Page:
The corporation officer testified that the property was no longer large enough to supply the needs of his company's business. That business, he said, had vastly expanded over the 44 years it had been in existence, and he went on to say that to meet those increased needs the company was also operating from a 300-acre tract in another part of the state. He concluded that "* * * it is economically unfeasible to operate and grow any crops on seven acres of business property." That statement, obviously intended to establish that undue hardship will result if the use of the premises is restricted to permissive possibilities, does not achieve its purpose. It is nothing more than a bald statement that in the circumstances described it would be "economically unfeasible" for this particular nursery operator at this particular place to operate and grow any crops on this particular seven acres of "business property." It tells us nothing about the cost of the property or whether the conclusion of economic unfeasibility is premised upon that cost, or upon the more than a half million dollars which the other applicant might pay for it if, after rezoning, it exercises its option to purchase. It lacks any support whatsoever from a balance sheet, or from a profit and loss statement, or indeed from any financial information or data. It is completely devoid of anything which in any way assists in reaching an informed or an intelligent opinion that the property is incapable of yielding a return sufficient to justify its continued use either as a nursery or for any other permissive possibility. In short, it is conclusional rather than factual, and therefore lacks probative force. Coupe v. Zoning Board of Review, R.I., 241 A.2d 821; Pellini v. Zoning Board of Review, R.I. 238 A.2d 744; Marks v. Zoning Board of Review, R.I., 232 A.2d 382.

Plainly, the applicants, if entitled to the relief they seek, were burdened with showing that the present return on the property was so low that to require its continued devotion either to its present use or to others permitted under the ordinance would be confiscatory. Without such a showing, their naked assertion of economic unfeasibility is meaningless. It stands on no higher footing than the testimony that an addition to an existing cafe was required in order to permit the business "to economically continue." That bare affirmation, unsubstantiated by any financial data, was held insufficient to justify a variance in Gartsu v. Zoning Board of Review, R.I, 248 A.2d 597.

The expert's testimony, although extensive, adds nothing. What he said was expressly tied to what land use he deemed would be to the greatest benefit of the community in a planning sense, and to what a proper balance of land uses would be. His basic premise was "* * * that anyone using this land would put it to its highest and best use, [and] would develop *747 it in a sense that it would conform with its intrinsic value." He did not relate his terms "highest and best use" and "intrinsic value" to a development of these premises as presently zoned, but rather to how they should be utilized if they were rezoned in accordance with community planning dictates. The issue here, however, is not what is in the best interests of the community in a planning sense, but with whether a variance should be granted and a nonpermitted use be substituted for the use presently in existence. On that issue the concern is not with community planning, or with "highest and best use" or with "intrinsic value," but with a "dollars and cents" approach and with whether the financial picture, either present or projected to all alternative permitted uses, is so bleak that it may be concluded that the owner is being deprived of all beneficial use of his property. Griffin v. Zoning Board of Review, supra; Strauss v. Zoning Board of Review, supra.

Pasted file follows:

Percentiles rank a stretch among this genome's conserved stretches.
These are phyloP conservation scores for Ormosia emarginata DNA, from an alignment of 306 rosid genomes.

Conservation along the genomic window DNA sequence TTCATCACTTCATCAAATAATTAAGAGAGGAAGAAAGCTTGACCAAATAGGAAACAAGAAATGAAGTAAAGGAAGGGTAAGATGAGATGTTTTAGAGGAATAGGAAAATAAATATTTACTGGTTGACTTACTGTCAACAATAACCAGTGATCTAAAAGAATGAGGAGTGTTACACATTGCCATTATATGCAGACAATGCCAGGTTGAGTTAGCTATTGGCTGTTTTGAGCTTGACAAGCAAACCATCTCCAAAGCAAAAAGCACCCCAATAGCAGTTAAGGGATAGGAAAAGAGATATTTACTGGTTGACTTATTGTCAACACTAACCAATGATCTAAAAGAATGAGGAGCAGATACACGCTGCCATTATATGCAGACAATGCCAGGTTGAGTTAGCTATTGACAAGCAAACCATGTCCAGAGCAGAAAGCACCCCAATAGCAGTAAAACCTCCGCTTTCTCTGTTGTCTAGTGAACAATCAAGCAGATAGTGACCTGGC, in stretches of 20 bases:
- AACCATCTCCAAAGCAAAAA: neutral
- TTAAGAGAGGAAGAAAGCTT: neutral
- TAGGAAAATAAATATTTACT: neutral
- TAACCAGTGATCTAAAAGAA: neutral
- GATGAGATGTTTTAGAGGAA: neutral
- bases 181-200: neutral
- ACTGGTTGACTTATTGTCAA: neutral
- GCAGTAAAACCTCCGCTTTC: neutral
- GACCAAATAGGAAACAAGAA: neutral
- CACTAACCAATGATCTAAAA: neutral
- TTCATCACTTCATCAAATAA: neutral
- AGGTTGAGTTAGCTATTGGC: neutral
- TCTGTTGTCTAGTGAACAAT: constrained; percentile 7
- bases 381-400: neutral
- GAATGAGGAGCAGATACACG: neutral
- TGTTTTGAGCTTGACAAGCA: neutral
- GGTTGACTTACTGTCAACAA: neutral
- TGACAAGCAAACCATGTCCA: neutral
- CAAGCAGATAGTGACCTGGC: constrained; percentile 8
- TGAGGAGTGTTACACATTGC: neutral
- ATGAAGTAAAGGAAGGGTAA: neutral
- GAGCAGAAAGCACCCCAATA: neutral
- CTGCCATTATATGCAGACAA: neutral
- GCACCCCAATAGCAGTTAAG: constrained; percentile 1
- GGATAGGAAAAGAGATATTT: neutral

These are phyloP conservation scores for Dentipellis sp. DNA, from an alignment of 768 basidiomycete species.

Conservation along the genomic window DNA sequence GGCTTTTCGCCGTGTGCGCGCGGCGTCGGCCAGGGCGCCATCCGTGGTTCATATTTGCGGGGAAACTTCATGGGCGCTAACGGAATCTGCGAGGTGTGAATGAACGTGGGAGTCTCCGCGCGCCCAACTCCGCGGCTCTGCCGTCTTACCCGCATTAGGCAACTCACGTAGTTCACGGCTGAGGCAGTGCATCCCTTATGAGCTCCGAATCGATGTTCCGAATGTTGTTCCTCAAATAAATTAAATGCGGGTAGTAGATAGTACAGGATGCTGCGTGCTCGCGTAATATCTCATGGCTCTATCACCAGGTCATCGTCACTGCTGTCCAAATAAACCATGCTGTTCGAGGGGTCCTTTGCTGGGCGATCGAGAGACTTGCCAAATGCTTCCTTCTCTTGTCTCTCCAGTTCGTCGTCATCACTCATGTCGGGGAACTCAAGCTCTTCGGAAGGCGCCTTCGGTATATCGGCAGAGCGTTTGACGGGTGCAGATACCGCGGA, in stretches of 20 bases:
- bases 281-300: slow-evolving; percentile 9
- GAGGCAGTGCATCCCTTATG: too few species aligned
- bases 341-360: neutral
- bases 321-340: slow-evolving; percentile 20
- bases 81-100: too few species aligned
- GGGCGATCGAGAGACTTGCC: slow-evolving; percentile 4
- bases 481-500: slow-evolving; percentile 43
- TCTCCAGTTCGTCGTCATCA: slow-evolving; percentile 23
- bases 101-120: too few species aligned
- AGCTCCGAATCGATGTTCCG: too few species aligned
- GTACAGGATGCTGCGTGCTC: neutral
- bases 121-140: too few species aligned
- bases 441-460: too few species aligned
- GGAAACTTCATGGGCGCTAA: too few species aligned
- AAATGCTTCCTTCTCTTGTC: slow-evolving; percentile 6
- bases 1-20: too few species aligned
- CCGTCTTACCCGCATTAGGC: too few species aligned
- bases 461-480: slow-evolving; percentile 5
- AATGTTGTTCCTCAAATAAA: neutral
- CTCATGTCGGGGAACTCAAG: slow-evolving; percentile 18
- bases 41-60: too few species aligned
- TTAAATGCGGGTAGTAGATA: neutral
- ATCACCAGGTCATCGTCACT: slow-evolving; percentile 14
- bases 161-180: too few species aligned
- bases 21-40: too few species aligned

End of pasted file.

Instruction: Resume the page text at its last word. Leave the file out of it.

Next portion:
Finally, we find that the board, like the expert, identified that which is economically unfeasible in the real estate marketplace with undue hardship in the zoning sense. This is apparent from its decision, the gist of which on the hardship issue is found in its conclusion that "* * * it is obviously economically unfeasible to continue to operate a nursery on land with such a high intrinsic value * * *." What they say may well be true, if by "intrinsic value" they meant what the property would sell for if the variance were granted. Given that meaning, it would also probably be true that from a business and investment point of view it would be economically unfeasible to use for nursery purposes seven acres of land which, if there were no zoning regulations or if the property were rezoned so as to permit the proposed use, would sell for between $500,000 and $600,000. Such a meaning, however, is foreign to zoning. On the other hand, if by "intrinsic value" they meant what the property cost or even what it might be worth if restricted to permitted uses, they point to no supporting evidentiary matter. On either basis, then, there is no factual matter referred to by the board which justifies the conclusion that the applicants have met the test of establishing that the return on these premises, if devoted to a permitted use, is so inadequate as to deprive the owner of all beneficial use.

The petition for certiorari is granted and the decision of the respondent board is quashed.


[1] The proposed activities include a salesroom for the display of motor vehicles, outdoor storage and inside repair facilities. These are permitted in both C-4 and C-5 districts. Also proposed is a body repair and paint shop; this use is permitted only in a C-5 district.

[2] The pertinent portion of section 30-49 (m) of the zoning ordinance, as it read when this case was decided by the zoning board provided: "The Zoning Board of Review shall have the power in appropriate cases and subject to appropriate conditions and safeguards to make special exceptions to the terms of this ordinance in harmony with its general purpose and intent and where such exceptions are reasonably necessary for the convenience and welfare of the public and where appropriate use of neighboring property will not be substantially injured in the following cases:

* * * * *

"To authorize the change of a nonconforming use to one no more harmful or objectionable."